While administering medications the nurse starts to think about better ways to educate patients on their medications. Can the nurse assess the cognitive level of the patient and teach different aspects of medication administration to the patient during each medication pass. The nurse begins to devise a plan on what to teach first and how to document each teaching. This is an example of what reflection-in-action.
After the death of a patient caused by a bed sore infection, several nurses decide to get together and discuss the wound care. They review the situation, studying facts and allowing each nurse to voice a thought or emotion. Together, the group devised an evidenced-based plan to aid in wound care.
Simulation is not a new concept in educating professionals. Aviators have used simulation as a technique for pilot training. Nuclear power industries have used simulation for disaster training and the military uses simulation for training in various situations. The use of simulation in health care has also become a mainstay to allow practitioners to practice skills in a safe environment. In fact, the Institute of Medicine’s on nurse working environments have recommended simulation as a training tool for nursing. Additionally, the Robert Wood Johnson Initiative In The Future of Nursing report and The Carnegie Foundation for the Advancement of Teaching both state that simulation is an effective strategy for the education of nursing students (Aebersold & Tschannen, 2013).
Simulation allows the learner to practice skills and acquire new knowledge using real-world situations in a non-real environment (Goodstone et al, 2013). Several studies have shown that simulation with high-fidelity patient models can promote critical thinking and decision-making. Although, data is mixed as to the extent of the impact simulation on critical thinking when compared to other learning activities. Simulation in the virtual environment has also been developed to aid in the learning process. Several program exist that can focus on particular diagnoses or skills. All of which have been shown to improve clinical performance and cognitive skills (Tschannen, Aebesold, McLaughllin, Bowen & Fairchild, 2012).
Typically, simulations involve some type of preparation including research or data gathering. The student in the simulation uses this information to complete the assignment and upon completion discusses the outcomes with the instructor or in a group using reflective techniques. The facilitator or instructor then provides additional feedback or Socratic questions to further the students’ understanding and insight.
Problem-based learning is an approach to critical thinking that uses a specific situation and asks the learner to research and apply knowledge to solve a problem (Savery, 2015). Situations presented are often complex and work best in a group setting. This helps the learner to analyze, evaluate and to effectively communication problems and solutions. According to Savery (2015) this type of learner-centered approach motivates the student because it creates responsibility to find a problem and a solution in the given data. Typically, the situations provided are loosely devised and presented just like situations in real life would be for nurses. This creates the need for a self-direct inquiry into the data and possible solutions. Often, cases are presented over a period of time to further facilitate learning.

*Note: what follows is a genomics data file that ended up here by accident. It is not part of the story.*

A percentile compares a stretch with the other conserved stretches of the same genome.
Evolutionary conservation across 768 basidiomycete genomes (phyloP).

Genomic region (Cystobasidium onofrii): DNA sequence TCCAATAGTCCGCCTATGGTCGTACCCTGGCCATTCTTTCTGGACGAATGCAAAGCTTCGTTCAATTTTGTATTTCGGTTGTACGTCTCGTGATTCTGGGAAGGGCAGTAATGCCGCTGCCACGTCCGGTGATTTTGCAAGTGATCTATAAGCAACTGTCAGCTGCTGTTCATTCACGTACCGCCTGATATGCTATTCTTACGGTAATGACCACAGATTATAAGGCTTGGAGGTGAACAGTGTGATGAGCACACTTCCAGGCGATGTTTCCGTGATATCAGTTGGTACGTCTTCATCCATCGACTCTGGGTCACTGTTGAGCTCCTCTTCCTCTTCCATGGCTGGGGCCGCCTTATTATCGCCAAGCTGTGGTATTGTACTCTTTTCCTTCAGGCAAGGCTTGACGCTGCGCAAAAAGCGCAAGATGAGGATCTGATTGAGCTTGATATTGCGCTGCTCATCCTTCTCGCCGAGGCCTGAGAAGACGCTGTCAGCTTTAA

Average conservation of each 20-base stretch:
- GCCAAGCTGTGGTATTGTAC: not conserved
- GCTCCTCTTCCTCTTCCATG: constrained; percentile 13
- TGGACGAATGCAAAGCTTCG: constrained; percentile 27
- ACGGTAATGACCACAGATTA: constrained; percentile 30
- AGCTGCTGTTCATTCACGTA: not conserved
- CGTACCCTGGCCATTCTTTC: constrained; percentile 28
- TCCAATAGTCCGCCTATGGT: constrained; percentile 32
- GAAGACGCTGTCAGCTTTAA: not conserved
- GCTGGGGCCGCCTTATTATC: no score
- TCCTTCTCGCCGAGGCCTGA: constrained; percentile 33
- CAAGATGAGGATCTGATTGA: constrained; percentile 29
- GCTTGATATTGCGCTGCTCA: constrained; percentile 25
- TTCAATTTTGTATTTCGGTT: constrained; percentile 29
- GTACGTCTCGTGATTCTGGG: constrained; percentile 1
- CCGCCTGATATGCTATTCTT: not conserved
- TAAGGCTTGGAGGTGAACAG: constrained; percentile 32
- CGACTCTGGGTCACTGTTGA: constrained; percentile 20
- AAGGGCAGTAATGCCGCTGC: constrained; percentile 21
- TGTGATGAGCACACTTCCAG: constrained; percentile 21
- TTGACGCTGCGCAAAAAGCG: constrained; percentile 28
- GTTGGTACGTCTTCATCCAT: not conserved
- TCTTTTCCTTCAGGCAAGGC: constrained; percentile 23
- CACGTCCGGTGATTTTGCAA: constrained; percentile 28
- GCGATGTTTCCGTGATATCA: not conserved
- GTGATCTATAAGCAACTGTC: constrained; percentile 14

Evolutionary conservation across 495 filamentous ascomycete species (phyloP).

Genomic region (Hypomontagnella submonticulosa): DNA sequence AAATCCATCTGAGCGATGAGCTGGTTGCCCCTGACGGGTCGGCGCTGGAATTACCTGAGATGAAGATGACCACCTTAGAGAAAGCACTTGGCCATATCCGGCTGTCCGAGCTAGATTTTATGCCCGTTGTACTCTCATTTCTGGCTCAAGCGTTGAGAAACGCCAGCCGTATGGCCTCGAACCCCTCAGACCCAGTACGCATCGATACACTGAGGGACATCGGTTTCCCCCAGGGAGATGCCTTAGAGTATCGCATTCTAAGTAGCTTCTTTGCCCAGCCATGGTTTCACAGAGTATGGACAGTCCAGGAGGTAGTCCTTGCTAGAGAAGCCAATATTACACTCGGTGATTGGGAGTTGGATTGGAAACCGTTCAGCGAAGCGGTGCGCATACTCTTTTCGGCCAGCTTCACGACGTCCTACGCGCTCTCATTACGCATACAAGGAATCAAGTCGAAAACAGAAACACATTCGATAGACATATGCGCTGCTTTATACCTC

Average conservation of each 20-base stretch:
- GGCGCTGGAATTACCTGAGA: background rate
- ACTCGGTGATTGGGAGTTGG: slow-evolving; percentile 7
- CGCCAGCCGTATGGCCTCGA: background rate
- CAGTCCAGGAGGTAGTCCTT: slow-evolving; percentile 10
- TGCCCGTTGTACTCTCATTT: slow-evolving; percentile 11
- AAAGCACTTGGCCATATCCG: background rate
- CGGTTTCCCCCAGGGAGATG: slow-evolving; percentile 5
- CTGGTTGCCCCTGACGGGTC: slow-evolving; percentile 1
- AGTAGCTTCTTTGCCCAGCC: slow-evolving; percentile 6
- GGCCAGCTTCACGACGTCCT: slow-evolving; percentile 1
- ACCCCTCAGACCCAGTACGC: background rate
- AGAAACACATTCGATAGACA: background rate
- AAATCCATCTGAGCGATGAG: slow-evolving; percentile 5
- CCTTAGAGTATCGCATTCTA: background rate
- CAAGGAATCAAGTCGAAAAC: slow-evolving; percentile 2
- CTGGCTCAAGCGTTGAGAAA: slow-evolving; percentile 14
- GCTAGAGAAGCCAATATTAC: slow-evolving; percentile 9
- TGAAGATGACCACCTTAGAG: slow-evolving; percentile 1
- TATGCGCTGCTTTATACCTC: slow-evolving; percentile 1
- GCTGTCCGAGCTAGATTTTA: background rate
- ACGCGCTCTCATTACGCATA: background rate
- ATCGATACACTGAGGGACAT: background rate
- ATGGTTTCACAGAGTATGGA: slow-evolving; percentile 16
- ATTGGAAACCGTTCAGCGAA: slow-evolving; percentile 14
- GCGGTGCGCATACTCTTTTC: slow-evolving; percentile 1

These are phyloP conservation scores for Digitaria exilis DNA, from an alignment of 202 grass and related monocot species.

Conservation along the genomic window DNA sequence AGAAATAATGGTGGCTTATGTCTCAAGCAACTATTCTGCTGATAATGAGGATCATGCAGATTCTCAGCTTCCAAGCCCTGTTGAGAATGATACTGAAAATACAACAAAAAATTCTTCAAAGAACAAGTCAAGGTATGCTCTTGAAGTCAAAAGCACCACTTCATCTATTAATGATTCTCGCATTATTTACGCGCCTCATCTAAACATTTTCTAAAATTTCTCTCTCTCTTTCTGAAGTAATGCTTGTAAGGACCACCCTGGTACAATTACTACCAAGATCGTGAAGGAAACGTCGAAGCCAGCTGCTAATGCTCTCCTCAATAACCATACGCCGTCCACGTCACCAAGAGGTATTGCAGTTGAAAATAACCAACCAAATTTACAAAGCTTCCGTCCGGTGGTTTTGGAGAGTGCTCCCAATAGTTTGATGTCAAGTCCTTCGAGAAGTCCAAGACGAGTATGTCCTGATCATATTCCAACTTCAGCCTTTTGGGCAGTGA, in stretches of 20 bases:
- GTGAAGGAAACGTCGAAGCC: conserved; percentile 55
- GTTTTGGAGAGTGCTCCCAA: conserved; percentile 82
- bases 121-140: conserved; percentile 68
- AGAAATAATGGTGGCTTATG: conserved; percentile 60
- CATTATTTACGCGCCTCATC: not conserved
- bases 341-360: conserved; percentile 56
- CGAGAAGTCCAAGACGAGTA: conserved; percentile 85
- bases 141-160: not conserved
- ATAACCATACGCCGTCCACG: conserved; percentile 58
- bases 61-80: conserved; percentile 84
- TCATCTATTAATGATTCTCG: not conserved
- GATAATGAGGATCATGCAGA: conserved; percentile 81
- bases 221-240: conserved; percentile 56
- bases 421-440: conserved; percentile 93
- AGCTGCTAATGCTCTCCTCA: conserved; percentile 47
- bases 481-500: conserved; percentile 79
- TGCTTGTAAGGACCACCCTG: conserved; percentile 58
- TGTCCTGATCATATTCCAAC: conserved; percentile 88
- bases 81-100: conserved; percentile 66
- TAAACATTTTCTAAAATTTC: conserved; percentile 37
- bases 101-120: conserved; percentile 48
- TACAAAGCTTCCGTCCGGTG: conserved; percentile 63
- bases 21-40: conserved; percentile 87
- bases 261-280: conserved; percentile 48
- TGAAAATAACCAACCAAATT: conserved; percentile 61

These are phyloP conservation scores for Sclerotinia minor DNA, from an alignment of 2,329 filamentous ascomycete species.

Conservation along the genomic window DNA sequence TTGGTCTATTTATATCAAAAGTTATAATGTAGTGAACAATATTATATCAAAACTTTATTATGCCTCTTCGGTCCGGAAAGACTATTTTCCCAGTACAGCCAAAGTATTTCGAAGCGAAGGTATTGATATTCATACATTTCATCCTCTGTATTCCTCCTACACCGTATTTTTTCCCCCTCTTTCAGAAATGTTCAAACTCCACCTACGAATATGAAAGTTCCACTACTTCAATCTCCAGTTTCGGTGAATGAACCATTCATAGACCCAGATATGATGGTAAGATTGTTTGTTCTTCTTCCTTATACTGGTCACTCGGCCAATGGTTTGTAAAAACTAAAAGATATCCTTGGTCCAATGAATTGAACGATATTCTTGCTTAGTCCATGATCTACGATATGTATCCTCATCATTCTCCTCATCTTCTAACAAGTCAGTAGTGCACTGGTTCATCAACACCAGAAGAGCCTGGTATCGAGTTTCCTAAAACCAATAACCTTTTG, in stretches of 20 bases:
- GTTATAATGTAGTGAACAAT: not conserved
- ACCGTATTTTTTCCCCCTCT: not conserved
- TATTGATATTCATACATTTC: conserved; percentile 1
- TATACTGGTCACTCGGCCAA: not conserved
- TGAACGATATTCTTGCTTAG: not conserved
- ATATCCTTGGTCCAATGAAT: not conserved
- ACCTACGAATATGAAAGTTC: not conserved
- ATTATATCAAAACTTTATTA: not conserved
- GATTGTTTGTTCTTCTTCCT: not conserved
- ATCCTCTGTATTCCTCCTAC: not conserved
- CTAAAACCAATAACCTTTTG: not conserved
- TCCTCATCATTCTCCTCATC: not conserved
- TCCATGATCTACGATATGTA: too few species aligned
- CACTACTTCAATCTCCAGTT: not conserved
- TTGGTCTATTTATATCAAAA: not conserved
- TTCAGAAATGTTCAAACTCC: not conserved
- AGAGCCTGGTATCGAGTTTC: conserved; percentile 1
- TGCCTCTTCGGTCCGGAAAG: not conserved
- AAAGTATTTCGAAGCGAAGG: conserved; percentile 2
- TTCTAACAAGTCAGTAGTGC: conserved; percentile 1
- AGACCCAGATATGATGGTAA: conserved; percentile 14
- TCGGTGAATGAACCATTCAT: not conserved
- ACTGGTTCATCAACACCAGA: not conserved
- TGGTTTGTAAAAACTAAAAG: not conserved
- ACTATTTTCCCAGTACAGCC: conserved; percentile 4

Some research has shown that problem-based learning is best facilitated in a group where collaboration can take place and scaffolding, or social interaction can be facilitated (Kim, Sharma, Land & Furling, 2013). The collaboration and peer interaction encourages thought beyond each individual’s ability to improve synthesis and analytical skills (Kim, Sharma, Land, &Furling, 2013; Aebersol & Tschannen, 2013).
Case based learning, although also useful in gaining critical thinking skills, only helps the learned understand the specific terminology and see each element of the problem in a well-constructed situation. The case based learning give the learner all the information. There is no need for self-directed research or inquiry. The learner needs to be able to apply knowledge toward a goal or solution. The outcome is already stated in case based learning, therefore, there is less for the learner to think about and the learning is not self-directed (Savery, 2015).
Students are given a problem based learning case that involves a problem. The student will be given the initial consultation and assessment results along with laboratory results, medication prescribed, and history. Students can review symptoms, medication list, diagnostics as well as health beliefs, cultural issues, and evidence based practices. The actual diagnosis may or may not be given. The facilitator also has instructions that give an overview of the case and current presentation of the situation.